The San Francisco 49ers made some significant moves this offseason to clear salary cap space. The biggest was trading DeForest Buckner that led to him signing an $84 million extension with the Indianapolis Colts. The moves will create room to re-sign some younger players, and most significant is tight end George Kittle.
Kittle is entering the final year of his rookie contract, and the team has been working with his agent, Jack Bechta to figure out a deal. By all accounts they are still a ways apart on a contract, and it’s due in large part to the unique nature of Kittle.
Bechta has not discussed specifics about the negotiation, but in recent media appearances he’s talked about looking for a “George Kittle deal” and not a “tight end deal.” In a recent appearance on 49ers beat writer Matt Maiocco’s podcast, he talked about how unique Kittle is and how limited the tight end contract market has been.
“[R]ight now there is not a comp for George. He’s unique, he’s a unicorn. He’s one of a kind. So, that’s a problem for both sides. Not a problem, it’s a challenge. And in the tight end position, the tight end economy is draconian, it’s outdated. It’s just, it’s not fair for any of these great tight ends, not just George, but all of them, to have to adhere to it, or be tied to numbers that haven’t moved in six years. It’s just not fair, they shouldn’t be punished for it.”
Kittle has set the record for most receiving yards through his first three seasons. He is coming off a second straight 1,000-yard receiving season that came amidst a season in which he dealt with an assortment of injuries. When you factor in that he is arguably the best blocking tight end in the league, the factors for a mega-contract add up.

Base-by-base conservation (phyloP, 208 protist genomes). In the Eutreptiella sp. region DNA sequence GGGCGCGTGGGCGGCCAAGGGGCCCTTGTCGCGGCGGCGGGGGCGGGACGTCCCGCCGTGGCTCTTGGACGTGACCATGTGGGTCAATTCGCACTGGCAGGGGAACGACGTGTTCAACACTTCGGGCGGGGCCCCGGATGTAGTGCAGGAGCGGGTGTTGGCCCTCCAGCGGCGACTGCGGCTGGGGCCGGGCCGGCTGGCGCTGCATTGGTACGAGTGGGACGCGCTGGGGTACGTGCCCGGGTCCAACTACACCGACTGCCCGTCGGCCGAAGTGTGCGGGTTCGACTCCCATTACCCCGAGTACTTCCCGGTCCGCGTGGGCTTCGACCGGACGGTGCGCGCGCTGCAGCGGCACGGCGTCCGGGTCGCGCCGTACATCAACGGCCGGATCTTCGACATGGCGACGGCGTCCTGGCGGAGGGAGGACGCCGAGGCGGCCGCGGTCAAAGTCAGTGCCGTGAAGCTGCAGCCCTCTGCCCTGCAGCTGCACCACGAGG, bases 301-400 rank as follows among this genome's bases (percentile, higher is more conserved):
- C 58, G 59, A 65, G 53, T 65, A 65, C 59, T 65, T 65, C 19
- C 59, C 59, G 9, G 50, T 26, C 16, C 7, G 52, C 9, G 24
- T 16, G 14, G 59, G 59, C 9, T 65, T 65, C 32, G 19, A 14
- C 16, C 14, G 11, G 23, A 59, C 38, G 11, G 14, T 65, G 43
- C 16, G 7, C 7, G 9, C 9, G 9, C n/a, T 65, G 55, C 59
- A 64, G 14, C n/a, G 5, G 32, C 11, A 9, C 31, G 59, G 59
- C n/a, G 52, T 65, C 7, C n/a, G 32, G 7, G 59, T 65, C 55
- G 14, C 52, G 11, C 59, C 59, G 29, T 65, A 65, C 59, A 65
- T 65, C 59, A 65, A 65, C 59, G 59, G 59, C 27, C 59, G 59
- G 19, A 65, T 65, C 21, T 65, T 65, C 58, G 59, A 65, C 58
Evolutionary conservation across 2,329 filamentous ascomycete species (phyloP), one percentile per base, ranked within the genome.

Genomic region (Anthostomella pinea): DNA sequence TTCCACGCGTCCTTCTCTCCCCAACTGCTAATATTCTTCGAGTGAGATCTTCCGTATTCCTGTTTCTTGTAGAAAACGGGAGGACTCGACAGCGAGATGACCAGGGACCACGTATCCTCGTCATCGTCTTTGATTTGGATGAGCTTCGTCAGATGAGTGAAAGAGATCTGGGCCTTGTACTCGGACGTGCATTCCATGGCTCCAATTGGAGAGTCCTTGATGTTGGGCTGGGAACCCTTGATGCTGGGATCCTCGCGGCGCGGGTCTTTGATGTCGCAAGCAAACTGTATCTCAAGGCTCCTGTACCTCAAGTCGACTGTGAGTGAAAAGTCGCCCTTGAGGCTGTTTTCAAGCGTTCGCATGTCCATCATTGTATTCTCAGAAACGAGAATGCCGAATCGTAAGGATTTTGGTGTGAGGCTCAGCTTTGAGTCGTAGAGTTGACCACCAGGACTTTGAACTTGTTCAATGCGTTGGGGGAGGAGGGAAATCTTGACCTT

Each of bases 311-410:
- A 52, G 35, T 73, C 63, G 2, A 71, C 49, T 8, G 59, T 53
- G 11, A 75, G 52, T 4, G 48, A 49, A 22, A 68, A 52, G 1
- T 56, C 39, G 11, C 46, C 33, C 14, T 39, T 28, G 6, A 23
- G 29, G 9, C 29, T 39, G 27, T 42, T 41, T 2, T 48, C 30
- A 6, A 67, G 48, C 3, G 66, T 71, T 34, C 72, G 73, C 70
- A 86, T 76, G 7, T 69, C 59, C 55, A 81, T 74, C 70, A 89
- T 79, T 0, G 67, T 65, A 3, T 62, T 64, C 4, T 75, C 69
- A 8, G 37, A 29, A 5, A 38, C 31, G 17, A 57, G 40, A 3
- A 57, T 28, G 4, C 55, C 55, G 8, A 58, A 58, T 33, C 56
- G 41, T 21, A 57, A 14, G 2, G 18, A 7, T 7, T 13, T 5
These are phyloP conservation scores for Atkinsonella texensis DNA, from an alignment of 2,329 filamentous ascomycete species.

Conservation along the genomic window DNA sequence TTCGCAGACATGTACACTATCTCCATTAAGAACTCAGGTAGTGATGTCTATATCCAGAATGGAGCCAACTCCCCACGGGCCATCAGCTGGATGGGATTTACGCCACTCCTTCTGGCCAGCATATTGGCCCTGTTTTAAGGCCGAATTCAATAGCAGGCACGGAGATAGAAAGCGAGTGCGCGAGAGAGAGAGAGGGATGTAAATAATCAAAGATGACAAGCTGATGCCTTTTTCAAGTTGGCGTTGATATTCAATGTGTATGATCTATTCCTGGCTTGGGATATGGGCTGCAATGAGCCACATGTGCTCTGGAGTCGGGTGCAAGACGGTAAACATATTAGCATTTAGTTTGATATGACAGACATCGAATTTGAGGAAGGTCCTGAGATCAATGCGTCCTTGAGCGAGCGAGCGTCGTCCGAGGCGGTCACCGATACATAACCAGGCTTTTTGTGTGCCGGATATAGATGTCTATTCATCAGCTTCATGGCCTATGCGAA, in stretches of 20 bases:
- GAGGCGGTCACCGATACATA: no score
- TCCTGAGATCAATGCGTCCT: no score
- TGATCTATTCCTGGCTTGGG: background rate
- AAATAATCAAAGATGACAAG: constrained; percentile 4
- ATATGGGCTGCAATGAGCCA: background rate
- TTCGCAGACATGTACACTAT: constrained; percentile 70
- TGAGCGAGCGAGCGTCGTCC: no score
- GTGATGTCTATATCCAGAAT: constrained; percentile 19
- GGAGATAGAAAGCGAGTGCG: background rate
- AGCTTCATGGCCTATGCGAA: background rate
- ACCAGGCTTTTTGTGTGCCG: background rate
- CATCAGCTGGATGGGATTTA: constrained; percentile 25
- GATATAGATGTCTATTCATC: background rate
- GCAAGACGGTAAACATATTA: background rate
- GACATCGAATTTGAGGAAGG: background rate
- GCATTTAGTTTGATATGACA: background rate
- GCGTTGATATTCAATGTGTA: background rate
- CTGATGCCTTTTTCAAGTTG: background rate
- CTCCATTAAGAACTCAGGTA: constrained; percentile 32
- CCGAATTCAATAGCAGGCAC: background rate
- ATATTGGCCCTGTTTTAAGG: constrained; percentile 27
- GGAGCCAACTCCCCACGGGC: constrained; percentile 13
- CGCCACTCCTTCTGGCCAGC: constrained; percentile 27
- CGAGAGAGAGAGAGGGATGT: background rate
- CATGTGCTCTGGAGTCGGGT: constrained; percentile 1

The tight end market has not really changed since Jimmy Graham signed a four-year, $40 million contract in 2014. Hunter Henry is currently the top paid at $10,607,000, but that is due to the application of the franchise tag. Austin Hooper signed a four-year, $42 million deal with the Cleveland Browns this offseason. He has $23 million in guaranteed money, $18.5 million of it being fully guaranteed. That is the most for a non-rookie contract, with T.J. Hockenson’s rookie deal worth a fully guaranteed $19,821,226. Travis Kelce is next behind Hooper with a $46 million total deal, $20,017,000 in guaranteed money, and $10,517,000 fully guaranteed.
Kittle will exceed all of these deals, but finding the right spot is going to be difficult. His pass-catching is like that of a great wide receiver, while the closest blocking comp might be the top offensive linemen. Rob Gronkowski currently has the highest total value at $54 million, but even that only has $13,170,000 in fully guaranteed money.
There is no word yet on if Kittle will stay away from training camp if a deal is not done. For fantasy purposes, it seems like he’s on track to arrive and play it out even without a deal, but this will be a situation to track if the contract does not get done by August.